While I have several different ways to make money working remotely, my primary source of income is as a digital marketing consultant. I work with clients ranging from growing personal brands to small businesses, and even large tech companies on things such as websites, search engine optimization, online reviews and press coverage. At the time, a client had asked me to come present to thirty of their biggest clients, to help teach them about digital marketing, and how they could grow their individual businesses, which would in turn grow my client’s business. There was one condition: I had to complete a sample project for my client, so they could show it off at the conference. This is when I learned to never trust the internet of where I would be.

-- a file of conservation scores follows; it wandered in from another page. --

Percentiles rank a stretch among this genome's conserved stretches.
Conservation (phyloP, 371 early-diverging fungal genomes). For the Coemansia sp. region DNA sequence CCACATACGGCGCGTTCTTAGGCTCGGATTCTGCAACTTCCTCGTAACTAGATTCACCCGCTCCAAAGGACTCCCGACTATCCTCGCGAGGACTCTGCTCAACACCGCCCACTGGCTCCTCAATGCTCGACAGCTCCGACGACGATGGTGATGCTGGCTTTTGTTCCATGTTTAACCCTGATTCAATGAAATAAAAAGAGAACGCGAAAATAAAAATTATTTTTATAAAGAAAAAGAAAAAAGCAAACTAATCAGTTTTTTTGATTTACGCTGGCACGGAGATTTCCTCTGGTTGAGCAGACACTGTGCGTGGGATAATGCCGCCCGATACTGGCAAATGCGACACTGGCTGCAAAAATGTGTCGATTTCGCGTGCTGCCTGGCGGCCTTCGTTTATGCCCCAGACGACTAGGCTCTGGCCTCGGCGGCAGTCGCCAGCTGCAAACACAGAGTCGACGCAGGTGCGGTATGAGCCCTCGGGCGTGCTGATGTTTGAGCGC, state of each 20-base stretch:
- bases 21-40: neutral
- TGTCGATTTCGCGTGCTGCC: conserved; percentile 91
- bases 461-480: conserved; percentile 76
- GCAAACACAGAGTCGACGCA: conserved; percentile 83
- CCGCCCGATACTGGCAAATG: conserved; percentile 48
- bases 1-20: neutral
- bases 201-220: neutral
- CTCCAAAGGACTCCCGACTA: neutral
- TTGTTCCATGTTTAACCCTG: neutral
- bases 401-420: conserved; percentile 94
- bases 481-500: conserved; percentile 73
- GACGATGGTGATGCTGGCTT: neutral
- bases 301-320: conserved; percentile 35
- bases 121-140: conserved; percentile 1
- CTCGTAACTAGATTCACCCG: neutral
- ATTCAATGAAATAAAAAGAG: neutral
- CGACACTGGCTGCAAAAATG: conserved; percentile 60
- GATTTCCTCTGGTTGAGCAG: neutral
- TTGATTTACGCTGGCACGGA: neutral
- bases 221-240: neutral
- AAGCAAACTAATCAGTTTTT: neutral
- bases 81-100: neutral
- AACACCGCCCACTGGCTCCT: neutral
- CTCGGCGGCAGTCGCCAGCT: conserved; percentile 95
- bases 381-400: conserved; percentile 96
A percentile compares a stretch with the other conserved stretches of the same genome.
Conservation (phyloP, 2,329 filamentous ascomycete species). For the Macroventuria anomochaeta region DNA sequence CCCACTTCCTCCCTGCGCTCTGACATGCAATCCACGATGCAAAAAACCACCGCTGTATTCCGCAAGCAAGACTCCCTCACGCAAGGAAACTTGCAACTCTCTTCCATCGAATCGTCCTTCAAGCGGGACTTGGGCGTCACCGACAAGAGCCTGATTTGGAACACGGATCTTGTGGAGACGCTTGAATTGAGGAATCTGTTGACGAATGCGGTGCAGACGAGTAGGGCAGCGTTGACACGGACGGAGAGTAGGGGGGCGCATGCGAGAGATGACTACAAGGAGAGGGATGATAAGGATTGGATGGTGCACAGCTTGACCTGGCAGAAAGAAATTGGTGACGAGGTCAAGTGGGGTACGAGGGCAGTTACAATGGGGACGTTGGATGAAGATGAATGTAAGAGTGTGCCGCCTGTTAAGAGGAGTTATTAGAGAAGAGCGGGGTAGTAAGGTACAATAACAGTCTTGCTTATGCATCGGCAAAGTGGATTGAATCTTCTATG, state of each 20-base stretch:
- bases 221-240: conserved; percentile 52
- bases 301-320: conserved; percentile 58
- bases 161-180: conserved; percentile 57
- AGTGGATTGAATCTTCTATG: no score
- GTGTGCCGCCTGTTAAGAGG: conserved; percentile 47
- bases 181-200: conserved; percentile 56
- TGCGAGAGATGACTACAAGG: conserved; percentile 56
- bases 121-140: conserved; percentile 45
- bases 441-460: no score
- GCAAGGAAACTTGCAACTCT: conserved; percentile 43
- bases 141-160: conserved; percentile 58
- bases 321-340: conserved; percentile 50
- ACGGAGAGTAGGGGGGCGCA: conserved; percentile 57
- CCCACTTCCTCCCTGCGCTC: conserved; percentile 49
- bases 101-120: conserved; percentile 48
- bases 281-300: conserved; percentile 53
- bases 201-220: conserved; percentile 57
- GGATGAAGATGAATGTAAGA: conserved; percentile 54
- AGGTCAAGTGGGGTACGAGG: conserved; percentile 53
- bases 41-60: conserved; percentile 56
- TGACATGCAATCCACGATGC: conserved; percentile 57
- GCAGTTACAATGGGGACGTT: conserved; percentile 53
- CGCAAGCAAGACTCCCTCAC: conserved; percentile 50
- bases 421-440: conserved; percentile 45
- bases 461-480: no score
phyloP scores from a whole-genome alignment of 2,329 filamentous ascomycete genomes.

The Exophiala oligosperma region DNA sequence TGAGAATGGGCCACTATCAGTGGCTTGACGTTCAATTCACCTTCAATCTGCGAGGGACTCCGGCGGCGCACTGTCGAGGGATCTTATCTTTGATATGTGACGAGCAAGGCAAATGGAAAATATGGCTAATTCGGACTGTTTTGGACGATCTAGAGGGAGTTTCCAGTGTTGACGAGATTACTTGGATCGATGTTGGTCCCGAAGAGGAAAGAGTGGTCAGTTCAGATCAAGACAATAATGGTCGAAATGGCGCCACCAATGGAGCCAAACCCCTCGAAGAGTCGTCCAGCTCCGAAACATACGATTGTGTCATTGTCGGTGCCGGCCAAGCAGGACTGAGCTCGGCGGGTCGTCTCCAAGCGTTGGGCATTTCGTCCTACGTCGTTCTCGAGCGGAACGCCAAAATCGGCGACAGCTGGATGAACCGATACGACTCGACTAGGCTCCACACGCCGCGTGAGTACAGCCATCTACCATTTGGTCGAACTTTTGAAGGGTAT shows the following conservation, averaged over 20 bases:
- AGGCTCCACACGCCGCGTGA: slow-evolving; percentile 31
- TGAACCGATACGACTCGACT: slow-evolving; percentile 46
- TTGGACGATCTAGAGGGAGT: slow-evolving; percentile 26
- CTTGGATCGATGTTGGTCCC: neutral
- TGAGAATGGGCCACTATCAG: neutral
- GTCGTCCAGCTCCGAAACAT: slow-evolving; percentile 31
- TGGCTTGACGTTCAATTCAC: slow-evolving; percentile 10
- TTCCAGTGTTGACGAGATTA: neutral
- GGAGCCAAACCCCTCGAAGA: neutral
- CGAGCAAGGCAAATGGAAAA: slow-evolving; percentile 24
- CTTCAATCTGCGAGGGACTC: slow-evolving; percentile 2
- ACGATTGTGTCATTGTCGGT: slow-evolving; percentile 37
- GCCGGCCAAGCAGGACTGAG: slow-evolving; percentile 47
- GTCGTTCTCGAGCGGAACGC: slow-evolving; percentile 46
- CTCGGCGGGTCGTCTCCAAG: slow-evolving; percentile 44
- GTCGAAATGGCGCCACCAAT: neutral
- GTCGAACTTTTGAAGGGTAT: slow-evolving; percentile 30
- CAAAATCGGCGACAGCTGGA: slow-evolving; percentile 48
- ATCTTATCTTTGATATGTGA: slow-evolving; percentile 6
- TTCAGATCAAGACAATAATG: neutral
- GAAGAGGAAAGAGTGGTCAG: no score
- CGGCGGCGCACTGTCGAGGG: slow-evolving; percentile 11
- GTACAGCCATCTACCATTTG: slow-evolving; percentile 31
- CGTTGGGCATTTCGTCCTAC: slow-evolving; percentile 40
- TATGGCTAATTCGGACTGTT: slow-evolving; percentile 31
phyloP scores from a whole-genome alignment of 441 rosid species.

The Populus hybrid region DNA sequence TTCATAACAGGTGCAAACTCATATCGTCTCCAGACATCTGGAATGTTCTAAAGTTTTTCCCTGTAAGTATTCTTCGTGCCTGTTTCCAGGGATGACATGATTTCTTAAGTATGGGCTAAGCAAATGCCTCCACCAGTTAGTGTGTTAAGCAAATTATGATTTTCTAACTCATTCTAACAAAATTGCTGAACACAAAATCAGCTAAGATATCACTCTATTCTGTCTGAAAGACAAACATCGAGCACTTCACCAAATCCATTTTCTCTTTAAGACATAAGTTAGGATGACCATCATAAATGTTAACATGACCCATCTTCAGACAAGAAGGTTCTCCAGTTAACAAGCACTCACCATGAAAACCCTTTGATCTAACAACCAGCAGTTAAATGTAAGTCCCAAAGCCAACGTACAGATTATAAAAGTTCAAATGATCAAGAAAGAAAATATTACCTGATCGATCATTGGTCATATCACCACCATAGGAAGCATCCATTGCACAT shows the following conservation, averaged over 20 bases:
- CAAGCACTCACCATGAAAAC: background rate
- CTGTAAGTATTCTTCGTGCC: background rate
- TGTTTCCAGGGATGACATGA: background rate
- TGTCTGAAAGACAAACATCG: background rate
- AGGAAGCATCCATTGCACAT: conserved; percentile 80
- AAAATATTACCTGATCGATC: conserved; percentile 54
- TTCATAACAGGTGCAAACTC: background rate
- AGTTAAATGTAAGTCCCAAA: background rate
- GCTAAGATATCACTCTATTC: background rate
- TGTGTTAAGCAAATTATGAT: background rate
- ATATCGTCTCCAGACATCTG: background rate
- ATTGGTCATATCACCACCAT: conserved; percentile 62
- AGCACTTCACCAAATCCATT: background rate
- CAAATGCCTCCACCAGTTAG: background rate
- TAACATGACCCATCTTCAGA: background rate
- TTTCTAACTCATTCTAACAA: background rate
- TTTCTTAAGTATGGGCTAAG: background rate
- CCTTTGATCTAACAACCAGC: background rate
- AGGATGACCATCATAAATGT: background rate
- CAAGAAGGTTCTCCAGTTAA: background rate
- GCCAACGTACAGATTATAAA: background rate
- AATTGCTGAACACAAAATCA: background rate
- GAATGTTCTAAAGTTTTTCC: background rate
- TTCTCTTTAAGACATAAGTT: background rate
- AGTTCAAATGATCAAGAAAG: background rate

I had two days before my flight to the event, and had given myself plenty of time to complete the project under normal circumstances. The project was 90% done. However, no one could have planned for what was to come. A storm hit the island, and there were frequent internet and power outages. I did not have a Wi-Fi hotspot at the time, and was trying to use my personal cell phone as a backup hotspot. What I didn’t know was that those networks were greatly impacted by the storm as well, and were overloaded with people using the network capacity that was intact. I was scrambling and desperate. Not only was my client counting on me, but this event provided the opportunity for a partnership that could generate a significant amount of business for me.

I called the client, apologized and let them know I wasn’t sure I could get the project done on time. It crushed me, but I asked if they would prefer I not come. Fortunately, the client believed in me and asked if I could get it done once I was at the destination for the conference where the internet was reliable and fast. I ended up flying out to the event and pulling an all-nighter to complete the project just an hour before it was presented to the group. It wasn’t ideal, but I survived.